The Blizzard Effect

Behind the scenes with World of Warcraft: Wrath of the Lich King

You could call it The Long Walk. I'm sitting in a near characterless training room deep within Blizzard's headquarters, ready to jump into the latest version of Wrath of the Lich King. We're fresh off the zeppelin, moored at Northrend's eastern tip. This is Howling Fjord, one of two landing zones available for level 70 players to enter Northrend.

It is nothing short of spectacular: giant cliffs hug a long lake, paths cut into their sides. Across the chasm lies a crashed zeppelin, perpetually ablaze. Buzzing the chasm are orcish dragon riders, flinging boulders at the villagers below. The path into the fjord begins at Vengeance Landing, a small harbour cut into the southern edge. Vengeance Landing is a Forsaken town, the race of undead allied with the Horde. The Forsaken have never had their own architecture in World of Warcraft; they've always squatted on or under Alliance villages or castles (see: the Undercity). You could see Wrath of the Lich King as their coming-out party: they've finally got their own look (a cross between mad-scientist plasma orb chic and spiky metal goth), and they'll be leading the Horde fight against the Undead Scourge.


The Scourge are at the heart of Lich King's story. At the northernmost tip of Northrend sits Arthas, a former prince who lost his mind during the events of Warcraft III. In the opening scenes of that game, he betrayed his father, his friends and his humanity by bringing the undead plague to the human capital of Lordaeron. Eventually, he fled to Northrend, sat behind a great big magic wall called a Wrath Gate, and joined with a god to become the Lich King. Now, finally, the combined might of the Alliance and Horde are setting out to bring him down, once and for all.

That story begins immediately: the very first Horde quest chain in Vengeance Landing sees you fighting off an Alliance ambush. Your first job is to visit a line of gunners, popping off shots at a small Alliance camp. The Horde soldiers aren't making any progress, because of the cannons perched atop the fortifications. To help the infantry, you're sent by bat to the navy, under attack offshore. The Horde sailors are suffering under the same ambush - your second quest is to clear their decks to make room for the support guns to fire.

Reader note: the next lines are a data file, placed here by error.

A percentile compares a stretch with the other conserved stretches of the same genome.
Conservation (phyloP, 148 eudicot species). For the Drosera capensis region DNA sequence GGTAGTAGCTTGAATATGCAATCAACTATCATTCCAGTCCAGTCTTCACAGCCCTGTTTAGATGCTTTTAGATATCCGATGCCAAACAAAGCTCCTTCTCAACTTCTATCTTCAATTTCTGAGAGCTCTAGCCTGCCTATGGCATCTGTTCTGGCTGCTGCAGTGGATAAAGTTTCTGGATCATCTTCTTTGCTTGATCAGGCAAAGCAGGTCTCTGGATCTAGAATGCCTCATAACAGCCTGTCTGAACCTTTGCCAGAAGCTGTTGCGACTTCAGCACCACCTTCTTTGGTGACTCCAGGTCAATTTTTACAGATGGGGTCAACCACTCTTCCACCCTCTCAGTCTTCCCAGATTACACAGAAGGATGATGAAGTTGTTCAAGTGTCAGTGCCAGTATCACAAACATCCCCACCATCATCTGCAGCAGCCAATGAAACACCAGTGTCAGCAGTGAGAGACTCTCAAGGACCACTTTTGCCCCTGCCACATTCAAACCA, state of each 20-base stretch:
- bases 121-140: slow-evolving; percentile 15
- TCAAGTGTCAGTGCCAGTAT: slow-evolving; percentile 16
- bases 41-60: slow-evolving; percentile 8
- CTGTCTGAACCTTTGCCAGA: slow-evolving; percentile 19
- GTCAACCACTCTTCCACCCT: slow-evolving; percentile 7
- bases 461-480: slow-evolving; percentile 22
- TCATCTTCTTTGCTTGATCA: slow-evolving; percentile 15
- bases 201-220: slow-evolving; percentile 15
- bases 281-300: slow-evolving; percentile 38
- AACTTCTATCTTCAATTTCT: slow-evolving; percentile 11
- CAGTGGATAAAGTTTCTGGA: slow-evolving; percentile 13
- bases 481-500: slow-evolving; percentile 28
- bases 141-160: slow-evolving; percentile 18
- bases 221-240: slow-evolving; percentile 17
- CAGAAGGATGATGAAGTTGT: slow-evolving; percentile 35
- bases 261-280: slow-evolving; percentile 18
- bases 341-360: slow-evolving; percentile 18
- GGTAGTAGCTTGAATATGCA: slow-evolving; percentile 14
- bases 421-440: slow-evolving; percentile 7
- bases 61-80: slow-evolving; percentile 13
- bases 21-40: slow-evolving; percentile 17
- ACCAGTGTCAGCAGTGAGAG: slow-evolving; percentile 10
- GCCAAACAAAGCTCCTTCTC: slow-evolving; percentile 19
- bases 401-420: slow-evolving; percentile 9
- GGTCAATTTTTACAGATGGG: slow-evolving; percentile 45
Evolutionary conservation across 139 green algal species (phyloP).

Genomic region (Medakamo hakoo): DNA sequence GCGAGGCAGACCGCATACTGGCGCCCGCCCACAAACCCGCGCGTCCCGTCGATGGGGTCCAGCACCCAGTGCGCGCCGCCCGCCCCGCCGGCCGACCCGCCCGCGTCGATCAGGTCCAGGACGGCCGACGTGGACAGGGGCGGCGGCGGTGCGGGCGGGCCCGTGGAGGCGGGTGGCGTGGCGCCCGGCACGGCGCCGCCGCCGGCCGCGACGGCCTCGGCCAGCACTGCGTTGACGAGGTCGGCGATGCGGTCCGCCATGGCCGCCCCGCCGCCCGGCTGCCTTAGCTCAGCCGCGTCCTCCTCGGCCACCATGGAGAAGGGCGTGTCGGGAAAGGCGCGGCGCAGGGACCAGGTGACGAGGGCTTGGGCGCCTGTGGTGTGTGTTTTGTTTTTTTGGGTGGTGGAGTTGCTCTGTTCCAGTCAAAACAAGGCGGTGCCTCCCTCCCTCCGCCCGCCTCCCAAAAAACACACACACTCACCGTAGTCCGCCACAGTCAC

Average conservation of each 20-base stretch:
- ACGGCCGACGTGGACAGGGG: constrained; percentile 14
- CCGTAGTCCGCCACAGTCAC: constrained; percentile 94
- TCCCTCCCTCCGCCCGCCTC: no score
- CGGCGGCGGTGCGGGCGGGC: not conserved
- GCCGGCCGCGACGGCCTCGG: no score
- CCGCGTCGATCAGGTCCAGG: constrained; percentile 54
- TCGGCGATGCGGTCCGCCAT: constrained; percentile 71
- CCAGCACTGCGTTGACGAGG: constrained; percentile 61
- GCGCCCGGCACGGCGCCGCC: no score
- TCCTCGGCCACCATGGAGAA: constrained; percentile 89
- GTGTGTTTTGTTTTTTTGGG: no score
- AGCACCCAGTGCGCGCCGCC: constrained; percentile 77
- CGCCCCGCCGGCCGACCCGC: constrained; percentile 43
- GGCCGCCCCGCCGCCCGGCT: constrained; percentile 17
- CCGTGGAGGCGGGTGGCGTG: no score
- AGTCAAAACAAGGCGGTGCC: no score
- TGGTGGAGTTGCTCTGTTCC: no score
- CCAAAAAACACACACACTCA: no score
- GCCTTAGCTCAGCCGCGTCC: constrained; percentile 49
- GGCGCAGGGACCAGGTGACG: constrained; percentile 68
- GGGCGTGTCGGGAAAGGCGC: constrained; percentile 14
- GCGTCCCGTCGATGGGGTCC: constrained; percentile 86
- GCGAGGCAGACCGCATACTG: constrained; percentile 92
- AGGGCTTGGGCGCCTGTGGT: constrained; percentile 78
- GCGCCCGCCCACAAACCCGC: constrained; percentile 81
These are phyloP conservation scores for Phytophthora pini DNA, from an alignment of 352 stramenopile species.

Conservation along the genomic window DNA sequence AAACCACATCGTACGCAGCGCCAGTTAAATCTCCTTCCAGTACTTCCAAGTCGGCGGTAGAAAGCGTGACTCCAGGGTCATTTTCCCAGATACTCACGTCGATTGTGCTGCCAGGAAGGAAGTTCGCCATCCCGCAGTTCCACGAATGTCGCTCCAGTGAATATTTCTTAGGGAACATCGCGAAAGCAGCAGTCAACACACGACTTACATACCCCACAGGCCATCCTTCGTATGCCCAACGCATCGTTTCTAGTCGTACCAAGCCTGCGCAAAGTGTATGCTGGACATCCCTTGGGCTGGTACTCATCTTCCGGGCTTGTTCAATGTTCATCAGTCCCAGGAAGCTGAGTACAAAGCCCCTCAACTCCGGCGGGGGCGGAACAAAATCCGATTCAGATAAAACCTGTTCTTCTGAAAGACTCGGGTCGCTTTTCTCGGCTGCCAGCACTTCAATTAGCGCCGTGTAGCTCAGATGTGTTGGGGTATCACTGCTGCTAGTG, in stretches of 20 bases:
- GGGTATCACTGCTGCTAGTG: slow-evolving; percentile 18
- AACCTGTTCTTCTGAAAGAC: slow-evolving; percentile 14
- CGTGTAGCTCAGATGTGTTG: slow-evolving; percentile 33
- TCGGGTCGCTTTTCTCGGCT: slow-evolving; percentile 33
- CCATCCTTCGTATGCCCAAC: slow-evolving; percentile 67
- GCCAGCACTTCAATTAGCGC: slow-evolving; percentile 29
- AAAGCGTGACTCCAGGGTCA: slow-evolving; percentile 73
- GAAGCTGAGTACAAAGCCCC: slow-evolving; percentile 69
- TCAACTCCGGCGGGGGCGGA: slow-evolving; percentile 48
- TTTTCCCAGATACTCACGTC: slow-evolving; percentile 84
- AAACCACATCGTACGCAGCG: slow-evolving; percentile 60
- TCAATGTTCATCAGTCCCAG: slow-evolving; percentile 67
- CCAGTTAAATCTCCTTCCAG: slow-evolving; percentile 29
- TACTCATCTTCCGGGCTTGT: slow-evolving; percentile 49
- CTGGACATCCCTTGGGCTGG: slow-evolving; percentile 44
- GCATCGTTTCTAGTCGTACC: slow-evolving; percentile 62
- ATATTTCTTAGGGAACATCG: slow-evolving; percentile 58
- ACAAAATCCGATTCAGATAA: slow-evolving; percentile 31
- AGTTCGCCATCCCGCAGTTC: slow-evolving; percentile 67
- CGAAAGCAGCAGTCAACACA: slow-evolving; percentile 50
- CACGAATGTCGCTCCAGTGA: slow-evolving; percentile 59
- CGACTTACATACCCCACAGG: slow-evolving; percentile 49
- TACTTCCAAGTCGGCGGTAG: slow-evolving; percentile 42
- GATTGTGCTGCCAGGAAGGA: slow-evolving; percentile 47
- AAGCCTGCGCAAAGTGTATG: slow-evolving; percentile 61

The last part: back to dry land, and a quest to drop flares on the Alliance defences, to aid the sighting of those naval guns.
Already, the improvement in Wrath of the Lich King's design is clear: the questing has rhythm and momentum: just one more objective...


But the follow-up quests can wait. We're here for the tour, remember? The path from Vengeance Landing starts with a lift that rises up into the cliffs - a metal chain extending from a carved-out dragon's head. At the top, a small Horde force are in perpetual battle with local warlords: the viking-ish Vrykule. We ignore the fight and start stalking the paths, looking for signposts pointing into the valley below.

There's one ahead: and sitting atop it, a raven. Cute. Then the raven flaps his wings and flies off. It joins another, circling the forest canopy. Blizzard have been busy adding small atmospheric touches here and there. The zeppelin on fire hanging above Howling Fjord is another.

At the base of Howling Fjord is the first Lich King five-man dungeon, Utgarde Keep. You enter it through a giant stone skull, bashing your way through the Vrykule villages that flank the entrance. Inside, the Vrykule are offering up their hardiest warriors to the Lich King. You'll fight them through three separate instances: a level 70 five-man, Utgarde Catacombs (expect zombies), a level 80 five-man (Utgarde Pinnacle) and a 10- and 25-man raid dungeon.

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